It’s not that there are more bad apples in the small towns. There aren’t more racists or more xenophobes or violent hicks with trigger-happy impulses. Instead, we have an entire subset of society that remembers how things once were and are ashamed that they weren’t able to achieve the same things…

I sincerely implore you to speak with these people with open hearts and minds. Try to understand that the world in which they live looks a lot different than the one that you likely inhabit. It’s only when you understand the impulses of the few that you can optimistically have hope for the many.


The Christian Doesn’t Operate in the Realm of Desperation
Michael Kelley
woman-1246587_960_720These days seem increasingly to be days of desperation for many Christians. We feel our options are limited. And with circumstances closing in, we get that sense of desperation inside of us, and we feel like we absolutely, positively, must act in a certain way, not because it’s the right thing or the moral thing or the thing that’s consistent with the gospel, but because it’s the only thing we can do.

But it is certainly not. Not if eternity matters. Not if eternity is real.

Put away your sword of desperation, Christian.


This isn’t really about the election, it’s about the church…

5 Predictions About the US Presidential Election
Carey Nieuwhof
shutterstock_215450680Having a government that doesn’t fully embrace Christian values actually puts Christians in some great company—the company of the earliest followers of Jesus.

No Roman government ever embraced the teachings of Jesus or scripture.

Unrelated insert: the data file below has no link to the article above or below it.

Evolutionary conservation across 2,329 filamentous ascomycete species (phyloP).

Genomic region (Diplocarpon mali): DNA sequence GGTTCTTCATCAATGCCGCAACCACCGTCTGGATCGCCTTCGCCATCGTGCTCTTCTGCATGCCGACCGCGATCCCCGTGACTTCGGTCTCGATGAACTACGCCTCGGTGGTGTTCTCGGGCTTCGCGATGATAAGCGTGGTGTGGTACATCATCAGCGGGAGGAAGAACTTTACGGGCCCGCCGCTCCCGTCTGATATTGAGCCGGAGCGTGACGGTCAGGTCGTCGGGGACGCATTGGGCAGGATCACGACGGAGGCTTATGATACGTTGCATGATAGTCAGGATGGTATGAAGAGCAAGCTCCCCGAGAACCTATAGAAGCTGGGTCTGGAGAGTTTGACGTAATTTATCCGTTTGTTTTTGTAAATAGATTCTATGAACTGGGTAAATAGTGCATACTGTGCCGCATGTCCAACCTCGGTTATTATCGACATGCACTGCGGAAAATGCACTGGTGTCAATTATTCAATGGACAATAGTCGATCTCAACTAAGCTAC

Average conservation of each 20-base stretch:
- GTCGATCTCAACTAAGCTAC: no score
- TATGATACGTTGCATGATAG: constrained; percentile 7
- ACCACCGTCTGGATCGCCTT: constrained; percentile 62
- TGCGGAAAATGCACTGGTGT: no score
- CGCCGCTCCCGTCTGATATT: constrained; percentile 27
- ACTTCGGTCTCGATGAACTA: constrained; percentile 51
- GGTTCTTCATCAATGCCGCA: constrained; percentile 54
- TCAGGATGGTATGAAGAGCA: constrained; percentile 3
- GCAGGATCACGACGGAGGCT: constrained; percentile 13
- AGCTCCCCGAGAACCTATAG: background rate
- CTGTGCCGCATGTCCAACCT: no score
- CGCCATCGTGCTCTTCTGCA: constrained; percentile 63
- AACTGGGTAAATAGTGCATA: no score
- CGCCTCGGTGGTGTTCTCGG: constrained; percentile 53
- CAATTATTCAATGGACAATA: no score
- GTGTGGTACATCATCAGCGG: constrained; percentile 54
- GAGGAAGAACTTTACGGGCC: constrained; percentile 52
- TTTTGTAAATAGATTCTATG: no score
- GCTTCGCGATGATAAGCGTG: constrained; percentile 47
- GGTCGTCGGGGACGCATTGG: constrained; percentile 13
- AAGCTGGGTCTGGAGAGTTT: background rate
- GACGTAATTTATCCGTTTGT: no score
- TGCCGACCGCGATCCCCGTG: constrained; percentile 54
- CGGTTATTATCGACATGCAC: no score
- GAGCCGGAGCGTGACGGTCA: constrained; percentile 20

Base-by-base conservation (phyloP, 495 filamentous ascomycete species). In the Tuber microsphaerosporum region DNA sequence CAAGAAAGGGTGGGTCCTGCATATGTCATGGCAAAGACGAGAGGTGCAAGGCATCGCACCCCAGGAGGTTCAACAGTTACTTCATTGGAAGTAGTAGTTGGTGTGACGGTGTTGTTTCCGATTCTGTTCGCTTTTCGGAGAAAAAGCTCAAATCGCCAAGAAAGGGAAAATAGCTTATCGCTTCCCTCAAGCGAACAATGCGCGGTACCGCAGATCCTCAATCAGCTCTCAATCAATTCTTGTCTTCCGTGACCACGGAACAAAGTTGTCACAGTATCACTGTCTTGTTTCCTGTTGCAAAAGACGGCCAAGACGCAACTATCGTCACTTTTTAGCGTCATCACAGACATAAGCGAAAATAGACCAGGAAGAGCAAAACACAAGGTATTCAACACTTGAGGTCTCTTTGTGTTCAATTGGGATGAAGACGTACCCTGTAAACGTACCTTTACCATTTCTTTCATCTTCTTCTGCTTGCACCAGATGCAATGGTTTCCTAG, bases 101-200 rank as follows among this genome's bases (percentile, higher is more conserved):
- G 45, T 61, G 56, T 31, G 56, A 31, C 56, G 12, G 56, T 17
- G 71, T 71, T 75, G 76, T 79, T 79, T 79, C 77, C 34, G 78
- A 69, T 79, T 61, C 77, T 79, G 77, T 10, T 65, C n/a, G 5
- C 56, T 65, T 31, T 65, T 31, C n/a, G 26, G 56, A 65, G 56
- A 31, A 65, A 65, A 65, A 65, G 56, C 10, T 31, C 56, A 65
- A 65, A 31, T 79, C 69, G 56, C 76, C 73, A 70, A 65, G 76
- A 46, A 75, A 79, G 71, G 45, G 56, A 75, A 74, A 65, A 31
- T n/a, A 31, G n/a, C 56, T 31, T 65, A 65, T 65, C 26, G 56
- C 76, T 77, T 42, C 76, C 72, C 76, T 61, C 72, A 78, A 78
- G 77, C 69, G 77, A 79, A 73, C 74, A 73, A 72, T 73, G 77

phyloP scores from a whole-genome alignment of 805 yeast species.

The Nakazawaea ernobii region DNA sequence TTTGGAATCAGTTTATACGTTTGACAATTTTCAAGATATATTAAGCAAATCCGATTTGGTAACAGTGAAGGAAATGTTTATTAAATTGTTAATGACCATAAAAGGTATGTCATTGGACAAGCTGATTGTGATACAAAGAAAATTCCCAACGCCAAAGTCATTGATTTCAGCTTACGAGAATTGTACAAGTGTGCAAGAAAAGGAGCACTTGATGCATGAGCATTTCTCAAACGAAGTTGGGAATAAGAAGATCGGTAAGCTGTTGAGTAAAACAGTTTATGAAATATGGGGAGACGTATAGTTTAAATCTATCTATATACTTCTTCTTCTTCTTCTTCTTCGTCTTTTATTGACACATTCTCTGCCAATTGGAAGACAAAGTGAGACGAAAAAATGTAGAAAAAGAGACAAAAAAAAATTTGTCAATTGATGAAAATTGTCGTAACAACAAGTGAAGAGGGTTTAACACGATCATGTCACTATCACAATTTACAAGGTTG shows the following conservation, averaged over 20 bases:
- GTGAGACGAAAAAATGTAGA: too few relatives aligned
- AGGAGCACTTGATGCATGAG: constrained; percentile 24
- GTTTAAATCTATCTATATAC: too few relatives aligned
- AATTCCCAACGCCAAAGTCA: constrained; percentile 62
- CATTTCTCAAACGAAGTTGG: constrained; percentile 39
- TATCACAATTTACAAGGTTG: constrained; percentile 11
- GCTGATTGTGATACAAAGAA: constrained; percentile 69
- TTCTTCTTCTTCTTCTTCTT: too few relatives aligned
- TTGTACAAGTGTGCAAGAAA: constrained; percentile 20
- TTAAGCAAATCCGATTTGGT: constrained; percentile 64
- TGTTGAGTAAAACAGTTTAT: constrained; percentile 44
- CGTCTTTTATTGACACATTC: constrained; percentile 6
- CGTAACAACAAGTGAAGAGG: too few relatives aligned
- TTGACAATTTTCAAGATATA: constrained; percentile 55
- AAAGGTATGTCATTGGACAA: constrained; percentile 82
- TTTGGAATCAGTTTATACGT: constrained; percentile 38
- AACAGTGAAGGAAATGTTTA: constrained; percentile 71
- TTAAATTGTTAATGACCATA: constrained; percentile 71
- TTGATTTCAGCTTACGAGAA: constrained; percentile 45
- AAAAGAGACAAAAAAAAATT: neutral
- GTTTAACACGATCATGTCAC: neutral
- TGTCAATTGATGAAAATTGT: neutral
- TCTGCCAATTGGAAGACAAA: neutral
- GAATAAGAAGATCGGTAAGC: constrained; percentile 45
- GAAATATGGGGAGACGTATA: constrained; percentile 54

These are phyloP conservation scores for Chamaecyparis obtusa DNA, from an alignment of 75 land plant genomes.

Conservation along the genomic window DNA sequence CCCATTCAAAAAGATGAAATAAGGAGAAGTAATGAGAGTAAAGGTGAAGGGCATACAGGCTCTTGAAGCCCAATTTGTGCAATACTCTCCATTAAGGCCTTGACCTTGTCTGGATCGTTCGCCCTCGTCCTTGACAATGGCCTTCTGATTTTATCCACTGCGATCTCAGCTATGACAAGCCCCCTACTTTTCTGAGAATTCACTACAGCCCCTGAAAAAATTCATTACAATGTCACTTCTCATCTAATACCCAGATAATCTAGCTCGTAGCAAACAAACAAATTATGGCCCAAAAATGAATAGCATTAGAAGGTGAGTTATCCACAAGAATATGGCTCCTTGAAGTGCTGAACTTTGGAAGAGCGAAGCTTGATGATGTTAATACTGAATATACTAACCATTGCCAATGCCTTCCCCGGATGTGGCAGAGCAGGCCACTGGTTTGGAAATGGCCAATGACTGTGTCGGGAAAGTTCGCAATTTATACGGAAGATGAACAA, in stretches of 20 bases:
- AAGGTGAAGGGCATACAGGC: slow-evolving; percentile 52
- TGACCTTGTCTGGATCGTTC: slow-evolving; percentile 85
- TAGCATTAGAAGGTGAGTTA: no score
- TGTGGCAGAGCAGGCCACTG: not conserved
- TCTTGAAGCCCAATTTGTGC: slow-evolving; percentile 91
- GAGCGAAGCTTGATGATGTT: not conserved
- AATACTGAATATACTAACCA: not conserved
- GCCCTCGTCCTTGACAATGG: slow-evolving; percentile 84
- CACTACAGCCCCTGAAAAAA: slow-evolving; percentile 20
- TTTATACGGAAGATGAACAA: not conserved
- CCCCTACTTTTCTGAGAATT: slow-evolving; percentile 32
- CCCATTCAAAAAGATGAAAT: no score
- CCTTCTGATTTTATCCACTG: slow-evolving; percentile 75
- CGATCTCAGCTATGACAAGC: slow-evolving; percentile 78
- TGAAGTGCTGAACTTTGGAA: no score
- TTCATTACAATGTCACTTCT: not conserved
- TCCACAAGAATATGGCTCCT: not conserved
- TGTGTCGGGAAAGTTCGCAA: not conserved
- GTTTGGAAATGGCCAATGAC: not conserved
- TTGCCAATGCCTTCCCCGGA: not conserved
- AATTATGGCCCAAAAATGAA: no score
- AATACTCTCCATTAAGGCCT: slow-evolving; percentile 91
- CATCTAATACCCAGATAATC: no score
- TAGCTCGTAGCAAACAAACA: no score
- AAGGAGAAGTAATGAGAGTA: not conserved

And if you study it carefully, Jesus spent zero time asking the government to change during his ministry. In fact, people asked him to become the government, and he replied that his Kingdom is not of this world.

The Apostle Paul appeared before government officials regularly. Not once did he ask them to change the laws of the land.

He did, however, invite government officials to have Jesus personally change them. 

As Christendom continues to disappear in front of us, the gap between what Christians believe and what political parties endorse will continue to grow.

And ultimately, if God has all the same opinions your political party does anyway, you’re probably not worshipping God.


On being irritatedSeth Godin
Irritation is a privilege.

It’s the least useful emotion, one that we never seek out.

People in true distress are never irritated. Someone who is hungry or drowning or fleeing doesn’t become irritated.

And of course, irritation rarely helps us get what we need.

Irritation clouds our judgment, frustrates our relationships and gets our priorities all wrong.

Irritation tries to persuade us that it’s justified, but it merely pushes us away from what we actually need.

In order to be irritated, we need to believe we’re not getting something we deserve. But of course, that expectation is the cause of the irritation. We can choose the lose the expectation, embracing the fact that we’re lucky enough to feel it, and then get back to work doing something generous instead.

It turns out that irritation is a privilege and irritation is a choice.


You’ve got spunk. I hate spunk!
Bizarro